briargrove risk analysis assignment

The reject will evaluate the suitability and potential of outsourcing human capital, Information Technology (IT), and the company’s equipment. Risk Analysis Matrix Risk Probability (1-5) Severity (1-5) Score (P x S) Action to Prevent/Manage Risk Slippage due to using outsourced IT 3 4 12 Ensure good communication between all parties and robust project plan for all development Failure to integrate outsourced Staff, IT, or contracted equipment 2 8 Compile recommendation report as project output External technical issues 2 5 10 Ensure full support from KGB+ and Serials Solutions Provide workarounds Internal technical issues

Include appropriate staff in project team Provide workarounds Outsourcing IT services allows business managers to concentrate on core goals and objectives. Some managers may have to split their energies between activities that engage prospective customers and concerns with operations outside of the core business objectives (Lung, et al, 2013). Outsourcing alleviates this necessity, and the business managers can focus their energies where their competencies lie. Businesses that must rely on an outside service run the risk of downtime during critical system failures, leading to potential loss of productivity.

It may take days before a busy IT contractor can devote attention on the business problem and resolve the issues. This may leave workers idle and cause hundreds to thousands of dollars in lost revenue. An in-house network administrator becomes intimately familiar with the eccentricities and unique characteristics of the network he manages (Manchester & Jewell, 2012). Because of this, he or she is able to deliver results more efficiently, quickly and personally. IT outsourcing can never provide a personal touch that comes close to that of an in-house IT specialist.

Many companies reject the thought of giving his up, even though they can save money by outsourcing. Businesses that outsource IT services must investigate whether or not the vendor that will be used employs security measures protecting them (Lung, et al, 2013). This is especially important when dealing with offshore companies that run out from a foreign country. While these often have strong security protocols, a risk of one of the outsourcing company employees breaching security always exists. Since foreign countries may not have laws protecting intellectual property or other private data, businesses may find it difficult to prosecute.

If a business or organization does not choose the right partner for outsourcing, the common issues of stretched delivery time frames, sub-standard quality output and unmet needs will occur. It is easier to regulate these factors inside one’s own business or organization rather than with an outsourced partner. Even though outsourcing most of the times is cost-effective, there are those hidden costs involved in signing a contract while signing a contract with a foreign organization that may pose a serious threat. Therefore, outsourcing must be from local vendors Overbearing chooses.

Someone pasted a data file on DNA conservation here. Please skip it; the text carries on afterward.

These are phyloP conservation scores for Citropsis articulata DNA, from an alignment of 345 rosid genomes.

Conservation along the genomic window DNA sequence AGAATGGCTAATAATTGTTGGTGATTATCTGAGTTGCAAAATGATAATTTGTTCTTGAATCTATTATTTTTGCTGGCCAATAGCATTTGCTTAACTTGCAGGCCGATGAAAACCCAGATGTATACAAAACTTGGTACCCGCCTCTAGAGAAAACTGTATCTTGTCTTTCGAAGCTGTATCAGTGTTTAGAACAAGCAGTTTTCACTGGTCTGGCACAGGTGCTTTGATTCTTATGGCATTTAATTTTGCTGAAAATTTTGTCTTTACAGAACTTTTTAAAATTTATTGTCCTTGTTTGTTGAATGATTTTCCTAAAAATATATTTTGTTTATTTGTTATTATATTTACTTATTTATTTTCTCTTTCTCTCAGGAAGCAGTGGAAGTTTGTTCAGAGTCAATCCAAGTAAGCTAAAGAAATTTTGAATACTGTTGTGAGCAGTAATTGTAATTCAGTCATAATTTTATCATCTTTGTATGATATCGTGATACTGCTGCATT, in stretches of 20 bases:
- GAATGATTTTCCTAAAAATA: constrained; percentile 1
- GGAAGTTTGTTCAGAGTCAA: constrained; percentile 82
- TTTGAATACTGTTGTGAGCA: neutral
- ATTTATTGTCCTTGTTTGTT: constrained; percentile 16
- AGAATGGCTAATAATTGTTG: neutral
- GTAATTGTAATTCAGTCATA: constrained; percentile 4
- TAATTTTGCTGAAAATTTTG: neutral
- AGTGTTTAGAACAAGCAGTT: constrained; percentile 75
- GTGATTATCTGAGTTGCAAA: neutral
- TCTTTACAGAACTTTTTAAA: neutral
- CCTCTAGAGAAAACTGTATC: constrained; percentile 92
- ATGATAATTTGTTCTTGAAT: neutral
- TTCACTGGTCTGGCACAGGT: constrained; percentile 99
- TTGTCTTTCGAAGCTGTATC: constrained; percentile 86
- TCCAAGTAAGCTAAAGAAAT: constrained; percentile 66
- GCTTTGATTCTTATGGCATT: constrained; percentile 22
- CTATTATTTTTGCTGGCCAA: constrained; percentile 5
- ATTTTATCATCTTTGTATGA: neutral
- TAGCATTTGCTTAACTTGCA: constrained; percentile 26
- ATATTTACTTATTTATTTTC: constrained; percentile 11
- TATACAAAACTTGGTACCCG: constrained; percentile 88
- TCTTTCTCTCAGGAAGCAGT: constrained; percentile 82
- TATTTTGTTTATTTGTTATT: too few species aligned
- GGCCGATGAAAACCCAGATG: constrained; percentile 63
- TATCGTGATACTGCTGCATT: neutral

Also, an outsourced vendor may be catering to the expertise-needs of multiple organizations at a time. In such situations vendors may lack complete focus on your organization’s tasks and equipment needs. Conclusion Through risk mitigation and analysis, organizations can benefit of outsourcing to become a strategic management practice that can help hold down costs, improve customer satisfaction, and ensure the smooth operation of facilities. Through risk assessment, risk response and mitigation strategies can be expressed.

The business can take advantage or risk assessment by making better informed decisions based on supporting data. However, we must remember that to be able to use the risk assessment matrix, it is essential to ensure that risk is accurately measured as risk is assessed on severity and probability or occurrence. To receive the full benefits that outsourcing can provide, firms must be prepared for the risks and potential downfalls involved when creating the outsourcing relationship. References Generics, T. PM. (2009). Identifying and Managing Project Risk deed.